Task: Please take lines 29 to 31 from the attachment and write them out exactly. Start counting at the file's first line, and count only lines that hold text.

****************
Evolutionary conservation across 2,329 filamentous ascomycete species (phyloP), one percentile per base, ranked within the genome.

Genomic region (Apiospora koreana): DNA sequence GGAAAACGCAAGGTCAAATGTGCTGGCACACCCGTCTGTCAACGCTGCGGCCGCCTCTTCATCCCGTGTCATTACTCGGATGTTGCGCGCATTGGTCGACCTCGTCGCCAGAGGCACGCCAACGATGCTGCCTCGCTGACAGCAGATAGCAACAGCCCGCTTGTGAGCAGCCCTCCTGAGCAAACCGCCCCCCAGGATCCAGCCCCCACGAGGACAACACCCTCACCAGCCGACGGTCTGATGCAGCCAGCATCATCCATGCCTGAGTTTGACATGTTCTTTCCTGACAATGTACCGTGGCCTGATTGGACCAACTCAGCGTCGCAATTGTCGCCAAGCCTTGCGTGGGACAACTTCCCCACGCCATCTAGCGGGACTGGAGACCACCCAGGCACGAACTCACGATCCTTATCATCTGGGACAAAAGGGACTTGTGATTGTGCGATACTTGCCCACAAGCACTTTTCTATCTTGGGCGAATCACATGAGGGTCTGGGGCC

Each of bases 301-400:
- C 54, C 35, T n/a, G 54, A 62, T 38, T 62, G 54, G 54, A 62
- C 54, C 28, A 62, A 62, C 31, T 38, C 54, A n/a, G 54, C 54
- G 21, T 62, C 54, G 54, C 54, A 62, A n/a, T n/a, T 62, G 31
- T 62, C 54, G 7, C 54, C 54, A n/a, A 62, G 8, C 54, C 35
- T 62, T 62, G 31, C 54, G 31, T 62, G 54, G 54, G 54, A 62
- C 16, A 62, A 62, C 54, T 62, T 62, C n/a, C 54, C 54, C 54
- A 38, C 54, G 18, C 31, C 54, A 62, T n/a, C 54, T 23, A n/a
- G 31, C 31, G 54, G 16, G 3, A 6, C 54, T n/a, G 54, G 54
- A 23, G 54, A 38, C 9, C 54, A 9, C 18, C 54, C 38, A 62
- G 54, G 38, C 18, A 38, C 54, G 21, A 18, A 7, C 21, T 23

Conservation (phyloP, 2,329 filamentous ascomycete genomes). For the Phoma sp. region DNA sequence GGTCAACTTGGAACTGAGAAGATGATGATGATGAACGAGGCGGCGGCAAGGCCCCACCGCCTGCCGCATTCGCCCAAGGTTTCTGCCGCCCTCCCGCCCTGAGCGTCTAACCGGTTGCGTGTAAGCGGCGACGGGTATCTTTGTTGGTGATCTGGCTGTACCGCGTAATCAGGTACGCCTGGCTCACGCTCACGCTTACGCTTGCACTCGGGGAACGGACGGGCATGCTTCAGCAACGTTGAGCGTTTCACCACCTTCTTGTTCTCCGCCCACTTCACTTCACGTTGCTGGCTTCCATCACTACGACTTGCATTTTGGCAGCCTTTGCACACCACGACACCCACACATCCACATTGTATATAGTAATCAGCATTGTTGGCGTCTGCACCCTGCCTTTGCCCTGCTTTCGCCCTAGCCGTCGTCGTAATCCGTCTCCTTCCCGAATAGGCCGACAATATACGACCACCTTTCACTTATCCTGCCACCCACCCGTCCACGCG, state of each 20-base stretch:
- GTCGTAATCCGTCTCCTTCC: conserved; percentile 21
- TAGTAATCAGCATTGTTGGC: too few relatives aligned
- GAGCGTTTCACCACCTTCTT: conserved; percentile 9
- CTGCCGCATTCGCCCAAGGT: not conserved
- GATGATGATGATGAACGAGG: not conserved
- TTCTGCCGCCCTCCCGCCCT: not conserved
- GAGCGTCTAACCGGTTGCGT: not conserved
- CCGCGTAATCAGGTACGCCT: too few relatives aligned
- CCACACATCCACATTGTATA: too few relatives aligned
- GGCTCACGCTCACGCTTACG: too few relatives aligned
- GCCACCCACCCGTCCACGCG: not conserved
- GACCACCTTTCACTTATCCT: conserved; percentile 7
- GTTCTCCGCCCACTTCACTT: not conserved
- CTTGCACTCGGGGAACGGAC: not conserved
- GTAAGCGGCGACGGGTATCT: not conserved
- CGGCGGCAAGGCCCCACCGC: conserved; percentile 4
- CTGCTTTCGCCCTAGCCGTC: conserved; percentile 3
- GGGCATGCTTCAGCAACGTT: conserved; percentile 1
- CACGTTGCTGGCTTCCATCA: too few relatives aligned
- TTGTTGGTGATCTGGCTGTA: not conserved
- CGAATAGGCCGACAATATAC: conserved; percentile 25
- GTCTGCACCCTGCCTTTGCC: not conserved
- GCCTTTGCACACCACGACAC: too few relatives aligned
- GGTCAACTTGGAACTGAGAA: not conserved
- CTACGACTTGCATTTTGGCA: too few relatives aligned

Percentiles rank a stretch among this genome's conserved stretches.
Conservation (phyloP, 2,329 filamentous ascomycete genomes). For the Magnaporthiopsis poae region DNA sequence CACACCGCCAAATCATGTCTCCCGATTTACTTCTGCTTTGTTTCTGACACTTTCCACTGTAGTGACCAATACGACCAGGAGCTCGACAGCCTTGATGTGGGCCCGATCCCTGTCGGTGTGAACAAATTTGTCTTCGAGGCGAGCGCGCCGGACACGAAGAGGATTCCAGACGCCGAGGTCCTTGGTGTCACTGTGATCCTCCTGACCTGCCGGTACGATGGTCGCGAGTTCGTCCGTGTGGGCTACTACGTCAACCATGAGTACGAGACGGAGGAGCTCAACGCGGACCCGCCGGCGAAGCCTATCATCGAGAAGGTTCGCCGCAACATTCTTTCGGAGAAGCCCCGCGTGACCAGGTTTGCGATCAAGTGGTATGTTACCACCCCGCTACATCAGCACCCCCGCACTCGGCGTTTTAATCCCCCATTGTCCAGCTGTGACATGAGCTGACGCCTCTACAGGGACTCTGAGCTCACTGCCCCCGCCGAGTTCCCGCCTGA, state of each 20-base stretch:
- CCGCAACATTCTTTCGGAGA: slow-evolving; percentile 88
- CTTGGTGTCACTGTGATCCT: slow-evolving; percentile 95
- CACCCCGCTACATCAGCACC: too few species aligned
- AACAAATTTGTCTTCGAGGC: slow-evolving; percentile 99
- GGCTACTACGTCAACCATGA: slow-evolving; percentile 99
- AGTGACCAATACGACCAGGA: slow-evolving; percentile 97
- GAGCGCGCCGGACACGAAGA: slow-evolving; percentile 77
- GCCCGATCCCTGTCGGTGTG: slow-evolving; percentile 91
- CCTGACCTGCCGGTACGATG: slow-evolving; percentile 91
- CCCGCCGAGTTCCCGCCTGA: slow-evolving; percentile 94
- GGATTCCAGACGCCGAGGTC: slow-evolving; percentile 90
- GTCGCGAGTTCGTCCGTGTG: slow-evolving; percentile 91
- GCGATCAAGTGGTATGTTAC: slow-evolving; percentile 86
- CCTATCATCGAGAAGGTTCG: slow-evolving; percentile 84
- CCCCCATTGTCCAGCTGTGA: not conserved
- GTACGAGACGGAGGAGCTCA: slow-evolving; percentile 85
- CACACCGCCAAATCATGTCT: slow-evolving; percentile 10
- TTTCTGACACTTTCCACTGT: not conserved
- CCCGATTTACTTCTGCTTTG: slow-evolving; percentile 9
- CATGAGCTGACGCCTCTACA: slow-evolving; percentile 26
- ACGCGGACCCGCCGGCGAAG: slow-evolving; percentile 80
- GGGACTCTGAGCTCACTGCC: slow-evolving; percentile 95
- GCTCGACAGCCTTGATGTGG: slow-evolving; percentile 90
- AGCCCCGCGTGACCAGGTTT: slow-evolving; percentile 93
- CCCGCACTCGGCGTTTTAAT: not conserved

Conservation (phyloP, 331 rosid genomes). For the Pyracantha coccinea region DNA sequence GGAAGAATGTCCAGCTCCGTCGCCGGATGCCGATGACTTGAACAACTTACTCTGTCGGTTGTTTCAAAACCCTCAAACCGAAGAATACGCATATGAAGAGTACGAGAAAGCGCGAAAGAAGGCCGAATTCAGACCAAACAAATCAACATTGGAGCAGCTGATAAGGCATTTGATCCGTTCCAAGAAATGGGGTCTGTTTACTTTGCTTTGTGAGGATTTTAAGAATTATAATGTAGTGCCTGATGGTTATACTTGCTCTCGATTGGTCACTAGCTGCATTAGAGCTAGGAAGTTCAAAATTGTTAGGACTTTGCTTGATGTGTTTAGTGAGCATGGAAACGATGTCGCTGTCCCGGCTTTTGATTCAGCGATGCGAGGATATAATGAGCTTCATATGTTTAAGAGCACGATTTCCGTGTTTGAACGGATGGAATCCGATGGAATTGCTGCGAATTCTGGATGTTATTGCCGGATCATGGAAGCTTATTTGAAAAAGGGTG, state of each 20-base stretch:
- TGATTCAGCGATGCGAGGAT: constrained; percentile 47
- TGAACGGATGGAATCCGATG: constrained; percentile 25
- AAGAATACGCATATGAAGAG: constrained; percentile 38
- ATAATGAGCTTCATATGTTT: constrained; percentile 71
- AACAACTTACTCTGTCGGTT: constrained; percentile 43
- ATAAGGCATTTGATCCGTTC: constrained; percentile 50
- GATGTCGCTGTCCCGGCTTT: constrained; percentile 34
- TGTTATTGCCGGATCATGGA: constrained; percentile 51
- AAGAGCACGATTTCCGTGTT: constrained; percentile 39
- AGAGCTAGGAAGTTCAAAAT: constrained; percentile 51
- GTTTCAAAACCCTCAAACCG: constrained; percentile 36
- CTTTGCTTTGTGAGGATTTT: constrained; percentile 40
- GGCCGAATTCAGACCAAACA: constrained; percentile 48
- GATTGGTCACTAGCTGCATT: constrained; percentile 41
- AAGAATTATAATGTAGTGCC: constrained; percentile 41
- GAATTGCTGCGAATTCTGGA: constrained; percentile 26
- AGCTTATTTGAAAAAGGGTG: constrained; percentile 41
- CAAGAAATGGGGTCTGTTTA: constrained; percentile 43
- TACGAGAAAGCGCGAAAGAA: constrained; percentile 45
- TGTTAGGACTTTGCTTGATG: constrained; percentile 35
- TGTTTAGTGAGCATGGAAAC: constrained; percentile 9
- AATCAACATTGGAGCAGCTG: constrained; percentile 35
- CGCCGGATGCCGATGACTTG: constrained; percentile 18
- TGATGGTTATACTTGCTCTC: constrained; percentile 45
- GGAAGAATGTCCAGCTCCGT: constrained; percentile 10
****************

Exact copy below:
- GTAAGCGGCGACGGGTATCT: not conserved
- CGGCGGCAAGGCCCCACCGC: conserved; percentile 4
- CTGCTTTCGCCCTAGCCGTC: conserved; percentile 3